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  3. Just to add, the blue lights on the 675 are shift indicators. There's 3 things you can do with them. With whatever RPMs you set them at, they either scale up lighting as you approach the target RPMs. They can either be all on or off if you are over or under the target RPM respecitvely. You can also do the same thing but only have 3 lights turn on when above or under target RPM.

    *edit* Oh, you can always have them off as well :)
     
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  4. Thanks for the review! I am actually looking for a new bike myself and am considering the 675 or GSXR600 (or 750 if funds stretch that far) but haven't decided yet.

    I plan to test ride the triumph in the next week or so and I'm also looking for a dealer with a demo GSXR. I really would like to hear some opinions from people other than the dealers on both of these bikes. :)
     
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  5. daytona test.

    ye i have tested the daytona, it had triumph slip on can on the end which makes the hairs on your balls stand up especialy backing of throttle getting crazy crackling noises, oooooooE!!!!. what to say,well, i found it pretty comfy but didnt ride it long time (im 187cm 6'2), what i did notice in that short time is the handling and motor. this bike steers from the front, like its on rails, its very easy to dip hard into a corner and does not suffer from any wobbles if you make ajustments braking/acceleration mid corner. it makes,quite frankly, my k5 600 feel like a pig. the motor is a real gem and while it doesnt feel massively powerfull it pulls like a 16 year old boy from 4thou revs onward, not only that but it is smooth all the way through with a bit of an extra shove at end of revs. quite like an electric engine in that aspect,which is probably why its deceiving about how powerfull it is as you cant get a good sense on how fast ur going. it really is best of both worlds of vtwin and inline 4. the good thing about this bike is if you want real world performance, it delivers it in spades. if your cranking through the hills and muff up a gear change and find urself in low revs, who cares? its got the tourque to pull you through anyway, do that with an inline four and you lose your momentum/ riding buddy. im going to test the daytona and gix 750 back to back to make up my mind let u all know how that goes.
    also my riding style is a bit lose i like flikable bikes (im right into motarding) so im biast to agressive bikes. something like the cbr bores the tits off me, even though it is a beatifull bike to ride, so smooth and easy to go fast. so bare that in mind when reading my reviews.
     
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  6. My CBR600RR is awesome...to solve that little exhuast problem with no noice, i installed the RS-5 yoshi...and that howls!!!

    the bikes really responsive and rides awesome!

    i havent even flickered at its potential, im hoping to take it to a track soon get it going then...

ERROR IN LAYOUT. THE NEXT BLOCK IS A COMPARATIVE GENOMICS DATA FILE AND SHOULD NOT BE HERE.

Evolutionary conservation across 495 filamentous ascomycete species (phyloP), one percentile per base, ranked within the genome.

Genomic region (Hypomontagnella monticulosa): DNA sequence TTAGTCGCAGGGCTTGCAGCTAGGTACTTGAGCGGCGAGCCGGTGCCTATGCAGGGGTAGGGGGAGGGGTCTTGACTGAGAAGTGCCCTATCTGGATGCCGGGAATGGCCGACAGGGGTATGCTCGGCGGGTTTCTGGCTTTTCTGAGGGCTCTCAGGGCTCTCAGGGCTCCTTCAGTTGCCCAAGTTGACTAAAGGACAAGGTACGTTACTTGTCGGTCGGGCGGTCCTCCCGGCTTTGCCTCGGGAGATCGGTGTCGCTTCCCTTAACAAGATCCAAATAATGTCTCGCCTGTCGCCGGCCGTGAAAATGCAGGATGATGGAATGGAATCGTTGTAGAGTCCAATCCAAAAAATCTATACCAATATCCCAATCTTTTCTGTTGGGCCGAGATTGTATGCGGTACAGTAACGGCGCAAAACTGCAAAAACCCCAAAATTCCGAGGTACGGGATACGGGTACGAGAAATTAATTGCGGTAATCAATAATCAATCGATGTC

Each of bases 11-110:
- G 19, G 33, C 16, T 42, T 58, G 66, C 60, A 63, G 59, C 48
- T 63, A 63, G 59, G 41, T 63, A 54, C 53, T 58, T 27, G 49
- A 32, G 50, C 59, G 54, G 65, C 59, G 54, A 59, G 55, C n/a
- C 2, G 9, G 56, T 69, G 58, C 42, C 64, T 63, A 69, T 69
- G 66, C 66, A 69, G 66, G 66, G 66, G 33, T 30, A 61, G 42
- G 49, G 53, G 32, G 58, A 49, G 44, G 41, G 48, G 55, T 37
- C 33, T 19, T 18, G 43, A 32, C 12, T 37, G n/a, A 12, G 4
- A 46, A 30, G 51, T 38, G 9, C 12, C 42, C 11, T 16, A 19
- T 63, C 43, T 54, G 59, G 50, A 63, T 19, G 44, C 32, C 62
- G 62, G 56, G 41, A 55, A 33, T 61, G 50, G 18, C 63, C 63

but presonally i never liked the suzuki...and my mates seriously thinking about getting the triumph...suppose only way to see whats better between the triumph or the honda is to take it to the track...suppose there is a bit of a difference, 600 and 675 but i have faith in my baby!!!

    ah yea, honda CBR600RR won the australian titles 2 years in a row...killer machines and also dominate the internationl superbikes champs too :p

    HONDA RULE!

    ROCK AND RIDE
     
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  7. arrr but u didnt ride the new R6 - now thats a bike!
     
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  8. Re: daytona test.


    Spot on review of the 675 :) Hope you tell us your review of the 675 + 750 back to back, you seem to express bikes with text very well :)
     
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  9. I've ridden the 675 and would have no hesitation in swapping the Blade for one (if it wasn't going to cost me money - so a hypothetical as I'd be a few grand down).
     
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  10. Only if that's where you'll be doing most of your riding.

    Point to point on a public road can be a totally different kettle of fish. On the track you're not dealing with crap road surfaces, potholes, emergency braking etc. etc.

    It's what's best for you in a real world situation.
     
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  12. yep thanks wazza will do..
     
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  13. Plenty of reviews on these in all the major bike mags - just check out MCN latest issue.

    I'll be sticking with the Honda, when my time comes to upgrade.

    Keep in mind, all very bike are very closely matched on the road.

    RR
     
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  14. I've ridden these three particular bikes too. Personally I'm looking for a little more torque and the cbr600 just doesn't deliver in that dept. The Gixxer 750 is a monster, and I don't think it'll be a bike you'd ever outgrow.

    A question though, did anyone notice on the daytona that they got a really hot backside from the underseat pipe leading to the can? I didn't have this problem when riding the cbr, but on the daytona it was definitely noticeable.... which is OK now in winter, but in summer it'd be a killer?
     
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  15. No mention of the kwakas :shock: ride one before u decied :grin:
     
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  16. Just something I came across.. Not like numbers mean that much, it's all about how the bike feels for you personally :)

    The following graph shows a 2006 R6 with every Yamaha race kit part compared to a Daytona 675 with a slip-on pipe and TuneBoy remap.
    http://www.tuneboy.com.au/images/Full_Race_R6_vs_Slipon_675.jpg
    Dyno runs are on the same dyno. The 675 is the red line, the R6 is blue.
     
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  17. Why?
     
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  18. Yeah =P~ the 600 looks better than the zx10!
     
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  19. Reeeeeeeeally wanted to buy the 675 (there's a relatively cheap one at Bikebiz Parramatta, if you're interested-gray) but it my budget didn't allow me to... So I got the CBR 600RR '03. Bit scratched, but to me she's just perfect!!! Now I have to name her...
     
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  20. I think the 675 is a nice package, if a little ugly , but what about servicing cost and reliability and availability of after market parts ???